Another factor that contributes to the ability of an acid to lose a proton is the strength of the bond between the acidic hydrogen and the atom that bears it. This, in turn, is dependent on the size of the atoms sharing the bond. For an acid HA, as the size of atom A increases, the strength of the bond decreases, meaning that it is more easily broken, and the strength of the acid increases. Bond strength is a measure of how much energy it takes to break a bond. In other words, it takes less energy to break the bond as atom A grows larger, and the proton is more easily removed by a base. This partially explains why hydrofluoric acid is considered a weak acid while the other hydrohalic acids (HCl, HBr, HI) are strong acids. Although fluorine is more electronegative than the other halogens, its atomic radius is also much smaller, so it shares a stronger bond with hydrogen. Moving down a column on the periodic table atoms become less electronegative but also significantly larger, and the size of the atom tends to dominate its acidity when sharing a bond to hydrogen. Hydrogen sulfide, H2S, is a stronger acid than water, even though oxygen is more electronegative than sulfur. Just as with the halogens, this is because sulfur is larger than oxygen and the H—S bond is more easily broken than the H—O bond.
Common examples of monoprotic acids in mineral acids include hydrochloric acid (HCl) and nitric acid (HNO3). On the other hand, for organic acids the term mainly indicates the presence of one carboxyl group and sometimes these acids are known as monocarboxylic acid. Examples in organic acids include formic acid (HCOOH), acetic acid (CH3COOH) and benzoic acid (C6H5COOH).
Polyprotic acids are able to donate more than one proton per acid molecule, in contrast to monoprotic acids that only donate one proton per molecule. Specific types of polyprotic acids have more specific names, such as diprotic acid (two potential protons to donate) and triprotic acid (three potential protons to donate).
A diprotic acid (here symbolized by H2A) can undergo one or two dissociations depending on the pH. Each dissociation has its own dissociation constant, Ka1 and Ka2.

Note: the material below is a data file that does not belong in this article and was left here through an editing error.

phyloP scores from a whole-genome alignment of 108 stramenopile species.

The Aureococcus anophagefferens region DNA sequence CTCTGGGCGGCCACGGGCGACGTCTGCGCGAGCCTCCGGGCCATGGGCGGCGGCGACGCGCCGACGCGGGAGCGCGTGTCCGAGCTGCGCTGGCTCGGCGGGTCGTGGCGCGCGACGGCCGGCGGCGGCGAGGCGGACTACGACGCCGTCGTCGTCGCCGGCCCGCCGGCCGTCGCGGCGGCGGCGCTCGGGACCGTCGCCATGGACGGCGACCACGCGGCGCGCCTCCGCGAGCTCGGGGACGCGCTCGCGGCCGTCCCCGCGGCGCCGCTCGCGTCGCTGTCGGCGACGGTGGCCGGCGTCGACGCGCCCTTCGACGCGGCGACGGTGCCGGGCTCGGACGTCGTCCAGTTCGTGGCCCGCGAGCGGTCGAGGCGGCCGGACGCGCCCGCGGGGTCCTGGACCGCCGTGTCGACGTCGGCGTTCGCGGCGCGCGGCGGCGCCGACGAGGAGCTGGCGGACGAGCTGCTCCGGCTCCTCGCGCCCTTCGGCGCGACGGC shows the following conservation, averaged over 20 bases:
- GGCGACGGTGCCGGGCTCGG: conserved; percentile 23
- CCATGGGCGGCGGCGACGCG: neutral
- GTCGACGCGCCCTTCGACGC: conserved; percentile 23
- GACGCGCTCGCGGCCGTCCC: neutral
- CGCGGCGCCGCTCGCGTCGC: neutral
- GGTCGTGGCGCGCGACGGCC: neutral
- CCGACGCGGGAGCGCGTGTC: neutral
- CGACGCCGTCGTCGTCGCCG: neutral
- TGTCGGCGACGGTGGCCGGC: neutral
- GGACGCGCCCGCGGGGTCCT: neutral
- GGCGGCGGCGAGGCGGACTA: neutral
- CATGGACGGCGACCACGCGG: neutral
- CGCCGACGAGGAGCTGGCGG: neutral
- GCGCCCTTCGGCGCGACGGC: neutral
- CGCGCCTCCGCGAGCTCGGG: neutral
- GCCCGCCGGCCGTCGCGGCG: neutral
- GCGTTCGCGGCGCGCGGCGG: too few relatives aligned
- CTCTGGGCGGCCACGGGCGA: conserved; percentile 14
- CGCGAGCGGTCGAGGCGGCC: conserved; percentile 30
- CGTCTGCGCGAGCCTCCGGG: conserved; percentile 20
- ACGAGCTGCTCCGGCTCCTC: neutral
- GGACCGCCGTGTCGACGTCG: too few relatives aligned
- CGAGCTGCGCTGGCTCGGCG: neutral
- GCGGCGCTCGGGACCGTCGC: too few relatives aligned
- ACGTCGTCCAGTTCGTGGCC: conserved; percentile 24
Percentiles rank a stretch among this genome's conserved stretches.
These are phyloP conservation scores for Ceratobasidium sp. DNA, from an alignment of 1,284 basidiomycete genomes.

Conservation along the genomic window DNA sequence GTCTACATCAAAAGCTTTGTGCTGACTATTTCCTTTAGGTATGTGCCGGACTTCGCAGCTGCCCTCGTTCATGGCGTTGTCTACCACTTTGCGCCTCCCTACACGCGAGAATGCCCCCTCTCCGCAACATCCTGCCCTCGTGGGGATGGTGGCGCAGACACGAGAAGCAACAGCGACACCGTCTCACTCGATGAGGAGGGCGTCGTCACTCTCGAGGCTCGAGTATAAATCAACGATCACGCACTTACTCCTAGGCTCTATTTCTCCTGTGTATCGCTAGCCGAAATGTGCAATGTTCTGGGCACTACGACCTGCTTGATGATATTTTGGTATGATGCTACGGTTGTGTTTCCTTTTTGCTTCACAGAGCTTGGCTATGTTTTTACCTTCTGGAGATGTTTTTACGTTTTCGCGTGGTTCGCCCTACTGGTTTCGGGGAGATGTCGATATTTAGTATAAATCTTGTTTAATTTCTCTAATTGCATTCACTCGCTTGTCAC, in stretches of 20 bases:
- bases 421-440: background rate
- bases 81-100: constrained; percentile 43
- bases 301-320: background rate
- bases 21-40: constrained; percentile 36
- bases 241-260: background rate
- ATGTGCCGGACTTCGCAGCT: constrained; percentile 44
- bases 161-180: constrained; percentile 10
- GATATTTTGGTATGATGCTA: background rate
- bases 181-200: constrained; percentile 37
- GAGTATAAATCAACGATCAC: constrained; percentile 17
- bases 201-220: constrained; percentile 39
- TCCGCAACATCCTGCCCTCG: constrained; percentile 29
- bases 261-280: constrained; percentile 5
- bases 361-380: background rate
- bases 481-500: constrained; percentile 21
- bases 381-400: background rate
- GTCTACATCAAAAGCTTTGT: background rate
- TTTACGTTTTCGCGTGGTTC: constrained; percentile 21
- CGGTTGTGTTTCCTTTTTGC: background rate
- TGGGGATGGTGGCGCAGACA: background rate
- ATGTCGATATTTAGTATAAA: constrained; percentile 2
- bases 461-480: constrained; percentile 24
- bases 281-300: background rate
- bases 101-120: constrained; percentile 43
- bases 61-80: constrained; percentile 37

The first dissociation constant is typically greater than the second; i.e., Ka1 > Ka2. For example, sulfuric acid (H2SO4) can donate one proton to form the bisulfate anion (HSO4-), for which Ka1 is very large; then it can donate a second proton to form the sulfate anion (SO42-), wherein the Ka2 is intermediate strength. The large Ka1 for the first dissociation makes sulfuric a strong acid. In a similar manner, the weak unstable carbonic acid (H2CO3) can lose one proton to form bicarbonate anion (HCO3-) and lose a second to form carbonate anion (CO32-). Both Ka values are small, but Ka1 > Ka2 .
A triprotic acid (H3A) can undergo one, two, or three dissociations and has three dissociation constants, where Ka1 > Ka2 > Ka3.
An inorganic example of a triprotic acid is orthophosphoric acid (H3PO4), usually just called phosphoric acid. All three protons can be successively lost to yield H2PO4-, then HPO42-, and finally PO43-, the orthophosphate ion, usually just called phosphate. An organic example of a triprotic acid is citric acid, which can successively lose three protons to finally form the citrate ion. Even though the positions of the protons on the original molecule may be equivalent, the successive Ka values will differ since it is energetically less favorable to lose a proton if the conjugate base is more negatively charged.
Neutralization is the basis of titration, where a pH indicator shows equivalence point when the equivalent number of moles of a base have been added to an acid. It is often wrongly assumed that neutralization should result in a solution with pH 7.0, which is only the case with similar acid and base strengths during a reaction.
Neutralization with a base weaker than the acid results in a weakly acidic salt. An example is the weakly acidic ammonium chloride, which is produced from the strong acid hydrogen chloride and the weak base ammonia. Conversely, neutralizing a weak acid with a strong base gives a weakly basic salt, e.g. sodium fluoride from hydrogen fluoride and sodium hydroxide.
In order to lose a proton, it is necessary that the pH of the system rise above the pKa of the protonated acid. The decreased concentration of H+ in that basic solution shifts the equilibrium towards the conjugate base form (the deprotonated form of the acid). In lower-pH (more acidic) solutions, there is a high enough H+ concentration in the solution to cause the acid to remain in its protonated form, or to protonate its conjugate base (the deprotonated form).